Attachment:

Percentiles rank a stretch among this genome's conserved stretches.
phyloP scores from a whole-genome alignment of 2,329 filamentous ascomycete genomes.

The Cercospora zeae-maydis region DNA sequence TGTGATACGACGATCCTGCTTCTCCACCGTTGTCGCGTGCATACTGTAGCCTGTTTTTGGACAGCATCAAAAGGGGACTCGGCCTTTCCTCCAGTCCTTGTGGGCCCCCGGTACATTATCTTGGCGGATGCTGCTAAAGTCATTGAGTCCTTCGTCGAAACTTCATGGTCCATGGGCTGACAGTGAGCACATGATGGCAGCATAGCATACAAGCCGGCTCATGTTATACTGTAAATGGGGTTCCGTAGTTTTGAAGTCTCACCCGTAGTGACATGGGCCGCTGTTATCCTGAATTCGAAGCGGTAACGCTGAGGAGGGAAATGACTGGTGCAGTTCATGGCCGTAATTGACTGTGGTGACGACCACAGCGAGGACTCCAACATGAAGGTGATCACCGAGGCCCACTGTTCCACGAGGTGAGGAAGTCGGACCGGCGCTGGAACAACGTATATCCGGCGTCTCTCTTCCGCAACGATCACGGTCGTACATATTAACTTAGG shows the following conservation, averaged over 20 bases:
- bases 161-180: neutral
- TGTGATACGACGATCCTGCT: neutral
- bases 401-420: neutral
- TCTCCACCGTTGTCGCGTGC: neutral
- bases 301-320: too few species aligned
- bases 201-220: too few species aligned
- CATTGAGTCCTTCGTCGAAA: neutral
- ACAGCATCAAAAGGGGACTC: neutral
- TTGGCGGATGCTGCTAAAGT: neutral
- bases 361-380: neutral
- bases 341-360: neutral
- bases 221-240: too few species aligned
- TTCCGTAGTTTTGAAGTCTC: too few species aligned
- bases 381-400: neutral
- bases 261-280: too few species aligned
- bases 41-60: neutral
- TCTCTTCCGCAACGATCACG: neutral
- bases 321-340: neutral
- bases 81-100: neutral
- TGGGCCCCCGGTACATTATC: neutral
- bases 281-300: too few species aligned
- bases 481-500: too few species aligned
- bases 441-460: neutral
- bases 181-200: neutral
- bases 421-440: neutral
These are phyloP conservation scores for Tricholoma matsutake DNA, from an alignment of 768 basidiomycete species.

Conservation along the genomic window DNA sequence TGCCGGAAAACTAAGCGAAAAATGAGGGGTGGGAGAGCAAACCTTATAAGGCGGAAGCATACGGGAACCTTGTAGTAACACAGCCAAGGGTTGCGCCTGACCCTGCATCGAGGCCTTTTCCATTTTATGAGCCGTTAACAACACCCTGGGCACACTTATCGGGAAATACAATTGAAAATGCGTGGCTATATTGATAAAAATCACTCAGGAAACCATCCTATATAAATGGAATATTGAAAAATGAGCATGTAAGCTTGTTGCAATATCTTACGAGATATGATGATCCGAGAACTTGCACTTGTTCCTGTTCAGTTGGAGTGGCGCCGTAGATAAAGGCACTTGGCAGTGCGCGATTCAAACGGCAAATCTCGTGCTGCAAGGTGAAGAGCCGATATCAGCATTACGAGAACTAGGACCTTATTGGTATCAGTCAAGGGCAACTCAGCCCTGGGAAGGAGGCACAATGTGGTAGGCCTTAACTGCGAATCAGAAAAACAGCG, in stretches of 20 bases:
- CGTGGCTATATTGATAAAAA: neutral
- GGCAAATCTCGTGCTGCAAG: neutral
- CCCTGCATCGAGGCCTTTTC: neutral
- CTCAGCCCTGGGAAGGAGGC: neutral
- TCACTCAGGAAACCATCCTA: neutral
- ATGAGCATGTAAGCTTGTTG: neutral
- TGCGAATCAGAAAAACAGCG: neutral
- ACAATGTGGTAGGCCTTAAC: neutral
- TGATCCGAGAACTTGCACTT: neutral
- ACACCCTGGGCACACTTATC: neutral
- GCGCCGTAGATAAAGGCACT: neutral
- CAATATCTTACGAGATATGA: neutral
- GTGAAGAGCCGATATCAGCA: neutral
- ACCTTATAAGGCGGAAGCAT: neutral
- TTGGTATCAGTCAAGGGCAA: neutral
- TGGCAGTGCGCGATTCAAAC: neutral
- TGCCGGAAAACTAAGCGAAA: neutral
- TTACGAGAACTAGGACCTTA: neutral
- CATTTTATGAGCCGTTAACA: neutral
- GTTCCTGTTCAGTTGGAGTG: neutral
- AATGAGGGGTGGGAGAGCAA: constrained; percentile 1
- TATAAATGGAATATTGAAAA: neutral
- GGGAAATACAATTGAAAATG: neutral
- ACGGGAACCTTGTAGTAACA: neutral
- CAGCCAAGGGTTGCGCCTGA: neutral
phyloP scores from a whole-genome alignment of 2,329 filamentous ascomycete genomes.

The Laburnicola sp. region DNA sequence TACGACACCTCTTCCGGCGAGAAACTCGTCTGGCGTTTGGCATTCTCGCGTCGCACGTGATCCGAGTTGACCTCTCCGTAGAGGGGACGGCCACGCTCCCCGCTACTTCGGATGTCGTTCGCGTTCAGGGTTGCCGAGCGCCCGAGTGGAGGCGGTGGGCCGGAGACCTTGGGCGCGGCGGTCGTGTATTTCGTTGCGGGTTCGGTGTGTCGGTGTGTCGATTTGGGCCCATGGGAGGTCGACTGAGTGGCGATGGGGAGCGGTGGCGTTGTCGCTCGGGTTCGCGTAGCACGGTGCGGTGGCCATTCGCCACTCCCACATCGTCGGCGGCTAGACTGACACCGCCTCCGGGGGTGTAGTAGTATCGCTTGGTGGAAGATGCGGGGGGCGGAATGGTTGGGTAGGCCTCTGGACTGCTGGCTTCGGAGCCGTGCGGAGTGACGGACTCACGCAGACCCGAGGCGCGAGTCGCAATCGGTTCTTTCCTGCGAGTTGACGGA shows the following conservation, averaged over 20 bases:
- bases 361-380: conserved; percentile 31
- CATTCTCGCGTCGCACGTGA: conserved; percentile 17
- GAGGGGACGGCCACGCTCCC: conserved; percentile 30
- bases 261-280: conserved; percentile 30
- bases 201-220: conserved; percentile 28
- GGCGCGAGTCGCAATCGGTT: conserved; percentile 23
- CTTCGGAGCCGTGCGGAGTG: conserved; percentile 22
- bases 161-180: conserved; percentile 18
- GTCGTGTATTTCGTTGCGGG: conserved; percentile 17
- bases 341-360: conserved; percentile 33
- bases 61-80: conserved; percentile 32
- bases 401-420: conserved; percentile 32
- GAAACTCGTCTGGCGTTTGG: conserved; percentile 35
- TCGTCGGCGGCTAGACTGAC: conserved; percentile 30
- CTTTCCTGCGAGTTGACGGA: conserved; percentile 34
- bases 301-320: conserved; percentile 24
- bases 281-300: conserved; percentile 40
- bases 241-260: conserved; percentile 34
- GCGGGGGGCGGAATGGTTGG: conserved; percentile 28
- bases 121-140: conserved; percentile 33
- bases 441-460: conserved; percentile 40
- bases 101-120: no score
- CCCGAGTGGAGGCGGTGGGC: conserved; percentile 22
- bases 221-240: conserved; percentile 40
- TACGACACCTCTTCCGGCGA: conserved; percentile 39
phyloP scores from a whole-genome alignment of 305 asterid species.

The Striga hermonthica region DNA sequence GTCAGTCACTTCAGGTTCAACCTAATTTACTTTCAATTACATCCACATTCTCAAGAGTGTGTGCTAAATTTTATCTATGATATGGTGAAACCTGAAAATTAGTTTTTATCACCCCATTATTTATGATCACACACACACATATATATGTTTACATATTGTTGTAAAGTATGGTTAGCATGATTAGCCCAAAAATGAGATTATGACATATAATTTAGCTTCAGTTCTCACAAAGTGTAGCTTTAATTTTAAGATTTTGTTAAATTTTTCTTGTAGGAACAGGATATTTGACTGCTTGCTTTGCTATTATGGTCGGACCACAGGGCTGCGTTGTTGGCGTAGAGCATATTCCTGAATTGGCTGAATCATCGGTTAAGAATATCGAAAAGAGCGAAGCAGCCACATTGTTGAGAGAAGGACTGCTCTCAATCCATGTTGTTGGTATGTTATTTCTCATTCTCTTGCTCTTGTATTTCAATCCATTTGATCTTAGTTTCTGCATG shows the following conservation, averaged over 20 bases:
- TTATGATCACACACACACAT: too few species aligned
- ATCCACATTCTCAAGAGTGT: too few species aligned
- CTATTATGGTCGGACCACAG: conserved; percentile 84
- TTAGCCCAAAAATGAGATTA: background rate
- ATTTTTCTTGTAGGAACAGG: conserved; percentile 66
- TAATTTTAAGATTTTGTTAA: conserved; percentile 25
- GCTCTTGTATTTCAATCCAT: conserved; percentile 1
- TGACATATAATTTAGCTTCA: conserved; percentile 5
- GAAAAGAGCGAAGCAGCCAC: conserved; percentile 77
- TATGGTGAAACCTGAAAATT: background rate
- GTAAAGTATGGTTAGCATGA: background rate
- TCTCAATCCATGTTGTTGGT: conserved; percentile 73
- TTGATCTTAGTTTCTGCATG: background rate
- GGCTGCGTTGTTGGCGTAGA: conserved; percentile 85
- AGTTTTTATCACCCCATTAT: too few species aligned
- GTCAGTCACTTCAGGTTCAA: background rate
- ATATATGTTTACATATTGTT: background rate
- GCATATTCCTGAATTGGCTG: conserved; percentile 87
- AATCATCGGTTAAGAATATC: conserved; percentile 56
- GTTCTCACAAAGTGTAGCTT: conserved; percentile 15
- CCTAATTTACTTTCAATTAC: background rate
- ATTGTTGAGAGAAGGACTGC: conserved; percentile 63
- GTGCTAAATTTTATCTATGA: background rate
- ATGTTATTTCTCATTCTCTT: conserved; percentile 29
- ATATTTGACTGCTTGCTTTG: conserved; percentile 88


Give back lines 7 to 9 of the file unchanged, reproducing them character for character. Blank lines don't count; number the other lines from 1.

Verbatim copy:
- TCTCCACCGTTGTCGCGTGC: neutral
- bases 301-320: too few species aligned
- bases 201-220: too few species aligned